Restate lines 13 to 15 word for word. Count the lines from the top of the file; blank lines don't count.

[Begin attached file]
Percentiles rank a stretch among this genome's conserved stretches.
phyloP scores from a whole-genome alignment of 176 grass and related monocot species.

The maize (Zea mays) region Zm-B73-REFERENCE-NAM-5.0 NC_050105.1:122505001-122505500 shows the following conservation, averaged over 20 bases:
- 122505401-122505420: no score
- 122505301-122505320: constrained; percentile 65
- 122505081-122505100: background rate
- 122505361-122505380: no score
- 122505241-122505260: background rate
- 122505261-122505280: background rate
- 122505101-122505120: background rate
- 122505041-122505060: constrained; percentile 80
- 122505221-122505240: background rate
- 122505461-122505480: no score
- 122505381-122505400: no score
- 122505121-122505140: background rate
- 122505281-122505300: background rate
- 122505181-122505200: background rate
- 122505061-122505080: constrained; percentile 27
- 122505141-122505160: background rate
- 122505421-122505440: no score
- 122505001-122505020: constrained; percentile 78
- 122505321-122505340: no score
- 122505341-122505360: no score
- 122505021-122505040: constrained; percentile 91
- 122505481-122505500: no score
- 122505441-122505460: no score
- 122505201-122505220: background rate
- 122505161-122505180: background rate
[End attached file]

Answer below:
- 122505461-122505480: no score
- 122505381-122505400: no score
- 122505121-122505140: background rate